A Sonoma woman who was seriously injured in 2009 when she was hit on a sidewalk by a 13-year-old boy on a bicycle has settled her lawsuit against the teen and his parents for $1.4 million, her attorney said.
The city of Sonoma also was named as a defendant and will have to pay $250,000 as part of the settlement, in what amounts to a test of the city's ordinance — apparently unusual among Bay Area cities — that allows bicyclists to ride on sidewalks with few restrictions.
Brett Bonfigli was riding his mountain bike on the sidewalk adjacent to Broadway on Nov. 28, 2009, when he collided with Sonoma artist Wendy Mitchell after she walked in his path from between a row of cypress trees.
Bonfigli's bicycle helmet struck Mitchell, who was 72 at the time, in the head, causing a life-threatening brain injury that required emergency surgery at Santa Rosa Memorial Hospital, according to Rick McGreevy, the San Francisco attorney who represented Mitchell.
McGreevy on Thursday defended the sum Mitchell will receive in the settlement, minus attorney's fees. The case had been set to begin trial last Monday.
"This woman was in a coma for three weeks and she had to go through four months of rehabilitation to get back to her daily activities," McGreevy said.
He declined to say whether Mitchell has recovered from her injuries. He said the settlement money will help her to pay for "non-medical attendant care."
McGreevy said the case should spur officials to remedy what he said were "dangerous conditions" created by Sonoma's bicycle ordinance and by the planting of the cypress trees, which he said blocked Mitchell's and the boy's views.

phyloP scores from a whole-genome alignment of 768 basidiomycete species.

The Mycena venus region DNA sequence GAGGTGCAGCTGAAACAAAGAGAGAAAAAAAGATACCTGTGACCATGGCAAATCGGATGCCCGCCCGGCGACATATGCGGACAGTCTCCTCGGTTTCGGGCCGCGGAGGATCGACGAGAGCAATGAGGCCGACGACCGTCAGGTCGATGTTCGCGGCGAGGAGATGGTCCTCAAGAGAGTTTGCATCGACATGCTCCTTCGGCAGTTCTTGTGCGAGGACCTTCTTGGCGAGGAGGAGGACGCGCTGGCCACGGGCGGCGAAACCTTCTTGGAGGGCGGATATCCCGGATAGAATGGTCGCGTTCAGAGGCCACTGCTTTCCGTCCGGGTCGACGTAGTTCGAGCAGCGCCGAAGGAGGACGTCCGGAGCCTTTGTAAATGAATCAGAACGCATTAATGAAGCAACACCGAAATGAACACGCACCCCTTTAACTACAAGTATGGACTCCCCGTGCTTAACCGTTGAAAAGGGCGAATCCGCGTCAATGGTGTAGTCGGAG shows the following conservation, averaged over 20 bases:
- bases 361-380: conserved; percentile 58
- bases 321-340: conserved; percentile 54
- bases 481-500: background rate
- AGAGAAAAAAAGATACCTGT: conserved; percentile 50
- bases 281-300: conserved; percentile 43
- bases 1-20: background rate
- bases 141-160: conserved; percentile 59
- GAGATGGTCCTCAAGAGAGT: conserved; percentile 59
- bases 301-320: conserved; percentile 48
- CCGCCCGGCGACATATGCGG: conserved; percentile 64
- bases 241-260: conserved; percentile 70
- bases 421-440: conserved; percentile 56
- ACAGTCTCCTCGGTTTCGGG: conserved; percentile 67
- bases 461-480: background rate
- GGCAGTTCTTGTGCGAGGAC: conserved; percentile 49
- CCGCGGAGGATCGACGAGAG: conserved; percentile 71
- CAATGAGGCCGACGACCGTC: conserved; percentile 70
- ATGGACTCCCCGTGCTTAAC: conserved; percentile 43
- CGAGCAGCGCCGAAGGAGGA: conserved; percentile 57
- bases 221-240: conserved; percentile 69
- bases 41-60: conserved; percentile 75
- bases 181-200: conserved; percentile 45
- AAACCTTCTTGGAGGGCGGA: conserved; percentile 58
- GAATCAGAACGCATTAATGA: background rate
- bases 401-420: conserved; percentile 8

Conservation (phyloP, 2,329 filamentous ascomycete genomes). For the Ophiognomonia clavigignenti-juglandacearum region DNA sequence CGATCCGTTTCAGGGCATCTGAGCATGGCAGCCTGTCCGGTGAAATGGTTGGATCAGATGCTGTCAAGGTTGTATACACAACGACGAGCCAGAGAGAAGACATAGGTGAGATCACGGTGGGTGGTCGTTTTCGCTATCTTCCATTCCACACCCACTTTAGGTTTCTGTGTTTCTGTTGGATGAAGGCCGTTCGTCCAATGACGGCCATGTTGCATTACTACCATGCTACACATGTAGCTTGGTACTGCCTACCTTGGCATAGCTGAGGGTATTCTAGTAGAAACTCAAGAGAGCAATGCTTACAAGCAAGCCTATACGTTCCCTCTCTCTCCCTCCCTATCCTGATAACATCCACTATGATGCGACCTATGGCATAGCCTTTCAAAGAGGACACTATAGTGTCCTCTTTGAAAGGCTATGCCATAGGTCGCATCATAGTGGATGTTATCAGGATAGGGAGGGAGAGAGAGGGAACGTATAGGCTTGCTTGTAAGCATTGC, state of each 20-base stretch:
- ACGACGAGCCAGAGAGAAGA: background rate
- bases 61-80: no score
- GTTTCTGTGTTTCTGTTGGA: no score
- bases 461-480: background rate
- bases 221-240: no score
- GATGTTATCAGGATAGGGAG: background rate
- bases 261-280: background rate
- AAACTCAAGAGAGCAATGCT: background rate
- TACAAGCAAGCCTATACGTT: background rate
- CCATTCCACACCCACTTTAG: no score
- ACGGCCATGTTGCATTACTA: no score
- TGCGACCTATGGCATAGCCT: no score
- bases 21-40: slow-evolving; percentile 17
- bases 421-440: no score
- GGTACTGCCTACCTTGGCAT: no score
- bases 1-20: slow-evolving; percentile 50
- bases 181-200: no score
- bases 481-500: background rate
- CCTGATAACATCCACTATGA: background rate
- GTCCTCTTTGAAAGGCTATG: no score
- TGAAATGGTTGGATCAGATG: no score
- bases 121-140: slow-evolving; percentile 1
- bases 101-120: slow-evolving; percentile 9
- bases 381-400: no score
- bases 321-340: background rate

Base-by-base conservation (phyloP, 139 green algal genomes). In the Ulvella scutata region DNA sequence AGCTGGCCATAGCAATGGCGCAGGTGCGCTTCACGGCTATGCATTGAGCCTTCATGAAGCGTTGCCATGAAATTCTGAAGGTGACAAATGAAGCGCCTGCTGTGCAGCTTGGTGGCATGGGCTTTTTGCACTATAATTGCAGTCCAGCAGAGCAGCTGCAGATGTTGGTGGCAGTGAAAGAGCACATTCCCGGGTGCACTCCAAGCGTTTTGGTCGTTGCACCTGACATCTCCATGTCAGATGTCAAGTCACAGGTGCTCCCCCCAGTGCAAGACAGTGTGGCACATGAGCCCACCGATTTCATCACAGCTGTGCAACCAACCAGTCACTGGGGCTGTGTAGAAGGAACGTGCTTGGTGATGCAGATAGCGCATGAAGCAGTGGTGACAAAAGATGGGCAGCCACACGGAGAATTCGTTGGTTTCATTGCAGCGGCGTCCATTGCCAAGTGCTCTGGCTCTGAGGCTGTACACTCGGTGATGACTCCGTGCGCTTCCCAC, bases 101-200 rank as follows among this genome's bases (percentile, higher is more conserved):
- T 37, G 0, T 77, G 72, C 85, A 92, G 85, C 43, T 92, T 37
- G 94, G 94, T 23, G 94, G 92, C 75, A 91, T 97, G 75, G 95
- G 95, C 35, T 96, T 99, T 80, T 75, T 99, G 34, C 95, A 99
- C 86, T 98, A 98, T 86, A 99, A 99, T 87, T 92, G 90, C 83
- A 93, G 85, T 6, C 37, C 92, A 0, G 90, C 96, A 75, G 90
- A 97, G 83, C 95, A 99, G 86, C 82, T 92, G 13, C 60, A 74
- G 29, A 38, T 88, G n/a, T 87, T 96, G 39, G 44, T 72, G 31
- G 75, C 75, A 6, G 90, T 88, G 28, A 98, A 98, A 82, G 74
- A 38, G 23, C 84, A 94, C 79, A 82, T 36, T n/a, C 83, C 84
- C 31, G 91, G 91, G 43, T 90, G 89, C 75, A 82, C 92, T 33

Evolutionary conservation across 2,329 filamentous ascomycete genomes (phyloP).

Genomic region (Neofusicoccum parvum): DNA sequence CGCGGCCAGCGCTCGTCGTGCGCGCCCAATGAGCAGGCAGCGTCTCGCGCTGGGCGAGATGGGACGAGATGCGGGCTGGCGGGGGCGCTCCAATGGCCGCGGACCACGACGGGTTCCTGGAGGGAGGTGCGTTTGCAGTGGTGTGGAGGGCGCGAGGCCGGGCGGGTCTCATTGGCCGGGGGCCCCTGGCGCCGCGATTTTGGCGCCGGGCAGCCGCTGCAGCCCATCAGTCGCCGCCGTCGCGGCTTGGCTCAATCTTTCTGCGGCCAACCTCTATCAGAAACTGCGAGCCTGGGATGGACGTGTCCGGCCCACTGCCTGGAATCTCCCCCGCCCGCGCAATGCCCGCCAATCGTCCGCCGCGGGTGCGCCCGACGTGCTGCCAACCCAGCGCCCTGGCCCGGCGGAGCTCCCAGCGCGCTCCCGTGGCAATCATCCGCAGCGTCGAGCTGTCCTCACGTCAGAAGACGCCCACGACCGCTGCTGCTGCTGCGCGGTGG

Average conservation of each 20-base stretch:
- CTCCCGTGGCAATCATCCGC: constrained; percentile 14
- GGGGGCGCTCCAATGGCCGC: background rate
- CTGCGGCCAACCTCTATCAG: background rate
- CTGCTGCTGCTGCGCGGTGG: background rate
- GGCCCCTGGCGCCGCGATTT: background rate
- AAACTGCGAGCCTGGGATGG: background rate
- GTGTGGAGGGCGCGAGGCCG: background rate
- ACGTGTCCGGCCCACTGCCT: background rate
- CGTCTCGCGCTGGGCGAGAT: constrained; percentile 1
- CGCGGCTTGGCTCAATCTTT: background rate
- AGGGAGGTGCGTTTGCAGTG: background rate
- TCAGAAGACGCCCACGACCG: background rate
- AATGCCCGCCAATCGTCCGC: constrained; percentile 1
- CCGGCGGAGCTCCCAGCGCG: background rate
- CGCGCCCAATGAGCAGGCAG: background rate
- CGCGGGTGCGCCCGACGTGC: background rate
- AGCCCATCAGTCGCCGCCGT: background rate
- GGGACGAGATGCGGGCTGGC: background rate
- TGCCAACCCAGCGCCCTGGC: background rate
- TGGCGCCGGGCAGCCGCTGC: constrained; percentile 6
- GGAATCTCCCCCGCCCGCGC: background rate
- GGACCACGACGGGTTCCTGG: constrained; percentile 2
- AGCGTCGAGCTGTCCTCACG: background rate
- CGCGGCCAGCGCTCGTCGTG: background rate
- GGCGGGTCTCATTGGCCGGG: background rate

The insurance company that provides homeowner's insurance for Dean and Heidi Bonfigli will pay $1 million as part of the settlement.
The couple on Thursday declined comment. Steve Pabros, their Santa Rosa attorney, did not return a phone call seeking comment.
Adrienne Moran, an attorney for the city, said the case was "defensible." But she said city officials agreed to the settlement because of the potential liability of Mitchell's future medical expenses and because of the uncertainty of the outcome of a jury trial.
"The city paid a very modest amount to avoid that potential risk to taxpayer funds," Moran said.
The city of Sonoma prohibits bicycles from being operated on sidewalks at such speeds or in such manner "as evidences willful, wanton or reckless disregard of the safety of other pedestrians in the vicinity."
McGreevy said he surveyed 35 Northern California cities to compare their ordinances with Sonoma's. He said all of the cities with the exception of Sonoma ban bicycle riding on sidewalks in commercial districts or outright, or require cyclists to yield to pedestrians.
But Moran said there was testimony that Brett Bonfigli was riding his bike recklessly, which she said is prohibited under the city's ordinance.
She said any decision whether to review the ordinance is up to the City Council.
Sonoma Mayor Joanne Sanders said Thursday that she would not be opposed to such a review. "Any time that an accident happens you want to take a look at what we can do to make sure this doesn't happen again," she said.
Sanders said she is opposed to banning bikes from being ridden on sidewalks.